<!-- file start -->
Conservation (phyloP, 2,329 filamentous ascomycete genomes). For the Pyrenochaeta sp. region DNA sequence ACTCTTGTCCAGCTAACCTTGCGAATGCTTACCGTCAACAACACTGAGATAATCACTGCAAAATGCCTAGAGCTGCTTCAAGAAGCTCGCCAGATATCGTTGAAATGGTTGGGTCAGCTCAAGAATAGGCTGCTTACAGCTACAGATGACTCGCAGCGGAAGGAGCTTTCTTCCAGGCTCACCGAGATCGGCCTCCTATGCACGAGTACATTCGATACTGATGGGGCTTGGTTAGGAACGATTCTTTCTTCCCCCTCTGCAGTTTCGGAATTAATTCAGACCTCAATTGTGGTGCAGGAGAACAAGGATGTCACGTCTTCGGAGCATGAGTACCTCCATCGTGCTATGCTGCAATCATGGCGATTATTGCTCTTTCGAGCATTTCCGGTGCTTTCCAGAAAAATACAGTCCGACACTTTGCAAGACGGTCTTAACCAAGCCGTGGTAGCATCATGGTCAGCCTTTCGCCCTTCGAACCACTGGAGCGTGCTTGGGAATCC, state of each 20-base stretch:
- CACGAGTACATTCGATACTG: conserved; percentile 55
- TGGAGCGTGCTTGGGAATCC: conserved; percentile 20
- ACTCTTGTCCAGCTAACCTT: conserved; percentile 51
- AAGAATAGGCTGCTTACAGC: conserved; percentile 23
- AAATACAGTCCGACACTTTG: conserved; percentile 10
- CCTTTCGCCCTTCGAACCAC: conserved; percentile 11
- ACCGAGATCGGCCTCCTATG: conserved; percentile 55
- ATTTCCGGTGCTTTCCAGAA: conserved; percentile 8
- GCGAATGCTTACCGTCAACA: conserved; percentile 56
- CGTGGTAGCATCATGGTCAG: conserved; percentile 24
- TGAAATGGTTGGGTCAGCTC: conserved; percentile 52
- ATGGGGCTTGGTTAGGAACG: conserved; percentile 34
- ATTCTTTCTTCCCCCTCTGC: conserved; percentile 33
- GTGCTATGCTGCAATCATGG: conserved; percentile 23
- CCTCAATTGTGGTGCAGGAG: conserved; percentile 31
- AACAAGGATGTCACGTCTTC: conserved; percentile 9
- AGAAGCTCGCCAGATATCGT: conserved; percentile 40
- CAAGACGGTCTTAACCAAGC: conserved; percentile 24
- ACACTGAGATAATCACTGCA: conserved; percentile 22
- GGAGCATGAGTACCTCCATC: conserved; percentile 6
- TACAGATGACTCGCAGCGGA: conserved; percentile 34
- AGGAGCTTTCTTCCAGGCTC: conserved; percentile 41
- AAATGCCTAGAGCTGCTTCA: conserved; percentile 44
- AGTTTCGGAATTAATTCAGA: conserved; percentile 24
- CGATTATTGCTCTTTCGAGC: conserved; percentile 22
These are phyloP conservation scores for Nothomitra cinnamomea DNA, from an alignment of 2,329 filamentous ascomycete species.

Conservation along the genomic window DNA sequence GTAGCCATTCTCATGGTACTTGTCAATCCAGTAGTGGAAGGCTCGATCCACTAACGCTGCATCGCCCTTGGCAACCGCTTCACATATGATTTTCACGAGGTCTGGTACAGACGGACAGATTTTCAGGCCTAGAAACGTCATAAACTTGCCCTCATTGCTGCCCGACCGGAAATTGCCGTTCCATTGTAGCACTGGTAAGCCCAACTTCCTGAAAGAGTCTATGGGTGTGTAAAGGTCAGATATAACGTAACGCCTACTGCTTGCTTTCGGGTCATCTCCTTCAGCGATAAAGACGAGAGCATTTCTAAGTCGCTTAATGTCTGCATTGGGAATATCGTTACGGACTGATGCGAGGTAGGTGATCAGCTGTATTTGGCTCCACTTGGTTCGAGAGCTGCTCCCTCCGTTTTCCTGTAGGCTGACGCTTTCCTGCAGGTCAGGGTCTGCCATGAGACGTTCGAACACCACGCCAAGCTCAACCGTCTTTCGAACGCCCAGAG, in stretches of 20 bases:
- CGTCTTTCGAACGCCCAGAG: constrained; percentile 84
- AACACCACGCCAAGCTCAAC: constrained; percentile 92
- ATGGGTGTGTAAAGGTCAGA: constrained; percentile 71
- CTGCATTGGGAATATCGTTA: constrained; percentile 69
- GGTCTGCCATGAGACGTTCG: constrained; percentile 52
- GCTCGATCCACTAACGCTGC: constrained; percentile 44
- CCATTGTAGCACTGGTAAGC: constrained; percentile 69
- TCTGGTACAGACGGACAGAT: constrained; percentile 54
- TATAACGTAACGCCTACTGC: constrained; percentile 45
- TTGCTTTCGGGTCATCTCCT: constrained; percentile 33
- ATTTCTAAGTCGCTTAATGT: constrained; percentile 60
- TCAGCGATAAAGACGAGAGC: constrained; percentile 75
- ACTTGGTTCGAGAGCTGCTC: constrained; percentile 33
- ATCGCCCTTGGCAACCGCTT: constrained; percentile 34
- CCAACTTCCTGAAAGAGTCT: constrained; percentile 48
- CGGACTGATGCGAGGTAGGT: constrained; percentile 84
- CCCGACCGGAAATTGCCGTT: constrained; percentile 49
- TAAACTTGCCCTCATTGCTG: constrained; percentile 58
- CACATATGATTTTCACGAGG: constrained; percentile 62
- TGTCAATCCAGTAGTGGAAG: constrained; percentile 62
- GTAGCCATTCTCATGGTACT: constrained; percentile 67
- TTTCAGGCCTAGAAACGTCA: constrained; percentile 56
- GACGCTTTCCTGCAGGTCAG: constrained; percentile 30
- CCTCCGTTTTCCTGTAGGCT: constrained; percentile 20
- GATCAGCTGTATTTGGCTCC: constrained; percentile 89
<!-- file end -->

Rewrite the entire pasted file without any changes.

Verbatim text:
Conservation (phyloP, 2,329 filamentous ascomycete genomes). For the Pyrenochaeta sp. region DNA sequence ACTCTTGTCCAGCTAACCTTGCGAATGCTTACCGTCAACAACACTGAGATAATCACTGCAAAATGCCTAGAGCTGCTTCAAGAAGCTCGCCAGATATCGTTGAAATGGTTGGGTCAGCTCAAGAATAGGCTGCTTACAGCTACAGATGACTCGCAGCGGAAGGAGCTTTCTTCCAGGCTCACCGAGATCGGCCTCCTATGCACGAGTACATTCGATACTGATGGGGCTTGGTTAGGAACGATTCTTTCTTCCCCCTCTGCAGTTTCGGAATTAATTCAGACCTCAATTGTGGTGCAGGAGAACAAGGATGTCACGTCTTCGGAGCATGAGTACCTCCATCGTGCTATGCTGCAATCATGGCGATTATTGCTCTTTCGAGCATTTCCGGTGCTTTCCAGAAAAATACAGTCCGACACTTTGCAAGACGGTCTTAACCAAGCCGTGGTAGCATCATGGTCAGCCTTTCGCCCTTCGAACCACTGGAGCGTGCTTGGGAATCC, state of each 20-base stretch:
- CACGAGTACATTCGATACTG: conserved; percentile 55
- TGGAGCGTGCTTGGGAATCC: conserved; percentile 20
- ACTCTTGTCCAGCTAACCTT: conserved; percentile 51
- AAGAATAGGCTGCTTACAGC: conserved; percentile 23
- AAATACAGTCCGACACTTTG: conserved; percentile 10
- CCTTTCGCCCTTCGAACCAC: conserved; percentile 11
- ACCGAGATCGGCCTCCTATG: conserved; percentile 55
- ATTTCCGGTGCTTTCCAGAA: conserved; percentile 8
- GCGAATGCTTACCGTCAACA: conserved; percentile 56
- CGTGGTAGCATCATGGTCAG: conserved; percentile 24
- TGAAATGGTTGGGTCAGCTC: conserved; percentile 52
- ATGGGGCTTGGTTAGGAACG: conserved; percentile 34
- ATTCTTTCTTCCCCCTCTGC: conserved; percentile 33
- GTGCTATGCTGCAATCATGG: conserved; percentile 23
- CCTCAATTGTGGTGCAGGAG: conserved; percentile 31
- AACAAGGATGTCACGTCTTC: conserved; percentile 9
- AGAAGCTCGCCAGATATCGT: conserved; percentile 40
- CAAGACGGTCTTAACCAAGC: conserved; percentile 24
- ACACTGAGATAATCACTGCA: conserved; percentile 22
- GGAGCATGAGTACCTCCATC: conserved; percentile 6
- TACAGATGACTCGCAGCGGA: conserved; percentile 34
- AGGAGCTTTCTTCCAGGCTC: conserved; percentile 41
- AAATGCCTAGAGCTGCTTCA: conserved; percentile 44
- AGTTTCGGAATTAATTCAGA: conserved; percentile 24
- CGATTATTGCTCTTTCGAGC: conserved; percentile 22
These are phyloP conservation scores for Nothomitra cinnamomea DNA, from an alignment of 2,329 filamentous ascomycete species.

Conservation along the genomic window DNA sequence GTAGCCATTCTCATGGTACTTGTCAATCCAGTAGTGGAAGGCTCGATCCACTAACGCTGCATCGCCCTTGGCAACCGCTTCACATATGATTTTCACGAGGTCTGGTACAGACGGACAGATTTTCAGGCCTAGAAACGTCATAAACTTGCCCTCATTGCTGCCCGACCGGAAATTGCCGTTCCATTGTAGCACTGGTAAGCCCAACTTCCTGAAAGAGTCTATGGGTGTGTAAAGGTCAGATATAACGTAACGCCTACTGCTTGCTTTCGGGTCATCTCCTTCAGCGATAAAGACGAGAGCATTTCTAAGTCGCTTAATGTCTGCATTGGGAATATCGTTACGGACTGATGCGAGGTAGGTGATCAGCTGTATTTGGCTCCACTTGGTTCGAGAGCTGCTCCCTCCGTTTTCCTGTAGGCTGACGCTTTCCTGCAGGTCAGGGTCTGCCATGAGACGTTCGAACACCACGCCAAGCTCAACCGTCTTTCGAACGCCCAGAG, in stretches of 20 bases:
- CGTCTTTCGAACGCCCAGAG: constrained; percentile 84
- AACACCACGCCAAGCTCAAC: constrained; percentile 92
- ATGGGTGTGTAAAGGTCAGA: constrained; percentile 71
- CTGCATTGGGAATATCGTTA: constrained; percentile 69
- GGTCTGCCATGAGACGTTCG: constrained; percentile 52
- GCTCGATCCACTAACGCTGC: constrained; percentile 44
- CCATTGTAGCACTGGTAAGC: constrained; percentile 69
- TCTGGTACAGACGGACAGAT: constrained; percentile 54
- TATAACGTAACGCCTACTGC: constrained; percentile 45
- TTGCTTTCGGGTCATCTCCT: constrained; percentile 33
- ATTTCTAAGTCGCTTAATGT: constrained; percentile 60
- TCAGCGATAAAGACGAGAGC: constrained; percentile 75
- ACTTGGTTCGAGAGCTGCTC: constrained; percentile 33
- ATCGCCCTTGGCAACCGCTT: constrained; percentile 34
- CCAACTTCCTGAAAGAGTCT: constrained; percentile 48
- CGGACTGATGCGAGGTAGGT: constrained; percentile 84
- CCCGACCGGAAATTGCCGTT: constrained; percentile 49
- TAAACTTGCCCTCATTGCTG: constrained; percentile 58
- CACATATGATTTTCACGAGG: constrained; percentile 62
- TGTCAATCCAGTAGTGGAAG: constrained; percentile 62
- GTAGCCATTCTCATGGTACT: constrained; percentile 67
- TTTCAGGCCTAGAAACGTCA: constrained; percentile 56
- GACGCTTTCCTGCAGGTCAG: constrained; percentile 30
- CCTCCGTTTTCCTGTAGGCT: constrained; percentile 20
- GATCAGCTGTATTTGGCTCC: constrained; percentile 89